Coach2.0 cares enough about his ‘Dad’s Army’ team to organise a series of business seminars during the non-playing tour day’s to prepare the Dad’s for life after cricket. (To be clear, “Dad’s” refers to those over 30 who have children.)
The first seminar last week was from Virgin boss, Richard Branson. I was sitting up the back singing nursery rhymes to young Hazelwood (so young he doesn’t have a nickname) and newly engaged Mr Darcy. They don’t need a talk from an old bloke like Dick about the entrepreneurial spirit. All they want to do is to rain red hell on English batsmen.
I didn’t get to hear much of the discussion. Dick Branson is a quiet talker. But I picked up how important it is to break the rules and passed this on to UnLucky Rogers at the interval.
“Did he really say that?”
“Scouts honour. Breaking the rules is ok. AirBnB, Uber. They write their own rules.”
“Right. I get it.”
I guess UnLucky Rogers took me at my word. The idea of reselling unwanted first test tickets cheaply to needy Australians has a strong philanthropic theme. Matching supply to demand is the heart of capitalist enterprise. As Dick Branson said “it’s good to break the rules but you have to know what you are buying into.” I guess I should have passed this on to UnLucky as well. The Prof said no harm was done. Middlesex has amended the rules that apply to ticket allocations to first grade county players to specifically exclude reselling tickets in order to make a profit. (Why county cricketers receive any allocation is beyond me).
The Freak and I, as the players on tour least likely to play a test, next to the Prof, listed a few business opportunities UnLucky could investigate during the test series:
1. Self-inflating tents for sale to patrons with ice-creams during the drinks breaks
2. Rapid strip-off clothing for those few hot days in Kensington Park when people go crazy or for general exhibitionists like the fashionable streaker
3. A media hacking app to let the average punter into Sky commentary during play. Say whatever you want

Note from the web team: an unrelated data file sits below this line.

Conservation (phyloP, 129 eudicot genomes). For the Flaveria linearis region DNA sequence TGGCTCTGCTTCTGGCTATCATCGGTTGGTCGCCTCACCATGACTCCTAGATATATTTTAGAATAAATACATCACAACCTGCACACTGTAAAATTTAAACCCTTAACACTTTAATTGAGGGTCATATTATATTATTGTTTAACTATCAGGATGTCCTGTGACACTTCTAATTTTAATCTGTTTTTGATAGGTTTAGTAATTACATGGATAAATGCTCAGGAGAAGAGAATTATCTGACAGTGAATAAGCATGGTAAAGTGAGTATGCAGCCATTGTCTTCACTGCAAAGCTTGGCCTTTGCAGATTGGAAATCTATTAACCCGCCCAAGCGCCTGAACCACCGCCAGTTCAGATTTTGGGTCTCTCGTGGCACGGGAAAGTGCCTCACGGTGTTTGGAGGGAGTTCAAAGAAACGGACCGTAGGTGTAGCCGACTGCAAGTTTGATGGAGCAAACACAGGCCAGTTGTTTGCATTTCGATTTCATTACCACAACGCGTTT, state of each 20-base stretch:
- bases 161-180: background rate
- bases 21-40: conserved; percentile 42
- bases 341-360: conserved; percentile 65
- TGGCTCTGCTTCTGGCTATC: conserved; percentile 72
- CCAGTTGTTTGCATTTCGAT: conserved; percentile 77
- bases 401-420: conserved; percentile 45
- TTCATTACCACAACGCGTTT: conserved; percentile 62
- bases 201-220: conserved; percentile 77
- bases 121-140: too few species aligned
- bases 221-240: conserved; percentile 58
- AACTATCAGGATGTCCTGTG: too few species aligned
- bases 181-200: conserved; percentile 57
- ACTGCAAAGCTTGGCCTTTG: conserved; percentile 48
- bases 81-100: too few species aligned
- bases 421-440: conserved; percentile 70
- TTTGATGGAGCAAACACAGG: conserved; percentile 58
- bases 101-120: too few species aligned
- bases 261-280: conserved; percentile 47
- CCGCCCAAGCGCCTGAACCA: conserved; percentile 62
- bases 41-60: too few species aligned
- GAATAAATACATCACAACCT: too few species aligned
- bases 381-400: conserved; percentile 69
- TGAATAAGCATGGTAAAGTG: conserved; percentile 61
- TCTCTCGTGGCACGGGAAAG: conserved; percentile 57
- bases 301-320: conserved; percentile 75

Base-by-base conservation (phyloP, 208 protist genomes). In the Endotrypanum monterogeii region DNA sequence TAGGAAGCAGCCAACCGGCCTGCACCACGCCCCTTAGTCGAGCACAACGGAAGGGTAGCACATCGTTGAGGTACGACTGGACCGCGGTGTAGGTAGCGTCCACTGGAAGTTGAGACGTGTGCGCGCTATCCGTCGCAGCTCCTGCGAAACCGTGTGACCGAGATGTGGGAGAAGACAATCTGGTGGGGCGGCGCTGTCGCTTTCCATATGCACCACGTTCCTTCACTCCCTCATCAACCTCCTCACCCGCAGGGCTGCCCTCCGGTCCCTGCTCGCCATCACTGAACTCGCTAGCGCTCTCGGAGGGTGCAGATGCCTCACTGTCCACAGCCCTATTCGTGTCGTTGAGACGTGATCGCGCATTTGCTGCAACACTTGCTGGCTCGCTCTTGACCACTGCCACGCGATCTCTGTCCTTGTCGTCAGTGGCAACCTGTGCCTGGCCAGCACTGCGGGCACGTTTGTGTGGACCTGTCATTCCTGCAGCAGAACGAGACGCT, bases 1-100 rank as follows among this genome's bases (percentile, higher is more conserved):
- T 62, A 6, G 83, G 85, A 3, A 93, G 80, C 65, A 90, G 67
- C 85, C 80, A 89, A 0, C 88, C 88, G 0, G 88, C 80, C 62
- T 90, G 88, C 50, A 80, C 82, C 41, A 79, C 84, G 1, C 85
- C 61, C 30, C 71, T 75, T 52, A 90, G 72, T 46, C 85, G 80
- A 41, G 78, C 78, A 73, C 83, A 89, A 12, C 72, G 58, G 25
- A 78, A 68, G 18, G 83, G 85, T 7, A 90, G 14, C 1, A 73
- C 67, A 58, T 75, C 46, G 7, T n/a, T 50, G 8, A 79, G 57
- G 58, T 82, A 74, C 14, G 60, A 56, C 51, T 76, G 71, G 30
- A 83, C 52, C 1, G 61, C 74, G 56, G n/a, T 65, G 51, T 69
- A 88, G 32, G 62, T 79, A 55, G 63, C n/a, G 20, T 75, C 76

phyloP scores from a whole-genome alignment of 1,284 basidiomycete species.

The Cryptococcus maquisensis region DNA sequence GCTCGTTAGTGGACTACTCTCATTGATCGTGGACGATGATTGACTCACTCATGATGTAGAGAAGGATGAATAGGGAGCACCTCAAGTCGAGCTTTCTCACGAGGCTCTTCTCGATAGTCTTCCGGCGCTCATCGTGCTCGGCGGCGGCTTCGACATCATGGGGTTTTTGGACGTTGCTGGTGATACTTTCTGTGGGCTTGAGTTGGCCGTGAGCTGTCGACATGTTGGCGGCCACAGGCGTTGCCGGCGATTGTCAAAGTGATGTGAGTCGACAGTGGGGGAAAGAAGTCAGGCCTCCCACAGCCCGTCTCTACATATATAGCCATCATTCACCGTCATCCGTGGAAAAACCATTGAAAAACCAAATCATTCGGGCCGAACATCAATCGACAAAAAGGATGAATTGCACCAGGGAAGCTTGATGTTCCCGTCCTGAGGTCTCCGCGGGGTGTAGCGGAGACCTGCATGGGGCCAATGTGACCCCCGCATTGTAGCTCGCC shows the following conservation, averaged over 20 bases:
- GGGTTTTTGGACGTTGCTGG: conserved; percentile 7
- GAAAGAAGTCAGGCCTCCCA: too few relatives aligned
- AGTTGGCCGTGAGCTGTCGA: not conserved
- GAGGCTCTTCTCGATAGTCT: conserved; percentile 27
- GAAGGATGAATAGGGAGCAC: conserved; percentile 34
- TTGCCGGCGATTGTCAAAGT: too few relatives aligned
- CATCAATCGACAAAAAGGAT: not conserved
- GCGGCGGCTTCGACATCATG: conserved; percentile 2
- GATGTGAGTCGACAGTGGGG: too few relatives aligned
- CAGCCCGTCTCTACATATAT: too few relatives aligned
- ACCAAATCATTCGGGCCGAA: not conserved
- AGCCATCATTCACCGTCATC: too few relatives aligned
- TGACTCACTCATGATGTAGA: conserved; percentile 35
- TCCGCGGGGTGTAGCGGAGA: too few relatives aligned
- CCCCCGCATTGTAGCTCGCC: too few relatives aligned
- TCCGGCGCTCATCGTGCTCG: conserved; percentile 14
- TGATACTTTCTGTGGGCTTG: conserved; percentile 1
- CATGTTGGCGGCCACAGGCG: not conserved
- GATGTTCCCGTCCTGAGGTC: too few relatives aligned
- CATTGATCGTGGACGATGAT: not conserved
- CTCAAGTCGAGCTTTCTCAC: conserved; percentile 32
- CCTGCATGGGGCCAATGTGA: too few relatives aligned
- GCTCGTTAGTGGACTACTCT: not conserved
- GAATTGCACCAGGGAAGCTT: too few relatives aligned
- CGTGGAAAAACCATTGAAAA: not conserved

4. Flog Sir Captain’s 7 Spartan bats from the players balcony during the luncheon interval on day 3
5. Auction “A Night with Kevin, Shane and Me” for as long as there are takers
6. Ghost-write the definitive book ‘My favourite Lords Watering Holes: drinking with Andrew & Alastair, 2015’ [Ed. This might take time to go mainstream]
We asked Dick Branson to cast his eye over the list. He didn’t say much when we spoke over the telephone, but sent an email later saying he looked forward to the time when cricket was played to the death by Virgin robot warriors. This included – he was very precise – eliminating the need for spare players on tour. Sir Richard is a deep thinker.
Kent is a perfect place to fine – tune the skills of cricket. Trapper secured a tidy 111. He can do no wrong whatever anyone says about his fidgeting ways. The top order performed much better than I expected. Hollywood is back to his blistering best. His short innings was unsurpassed. And whilst the Marshes provide some enterprising counter poise to the incumbent test batsmen, nothing is likely to unseat them. The Freak summed up the state of play with his customary elegance: “Old dogs may not be able to learn new tricks, but they know how to mark the tree.”
“I’m not entirely sure how to construe that”, I replied.
“With a sniff, not rancour. Lift a leg.”
The best of the day must be left to Robert Key, the Kent number 3, the best of the Kent batsmen. The ruddy faced former test opener scored a stylish 87. In his press statement late in the day he said he didn’t get paid enough to face Tatts Johnson. “He is on a different level”. KP said something similar during the Ashes summer in Australia.
Key is an amiable weather cock if anyone is listening.
Australia dec. 500+. Kent 5/200 odd.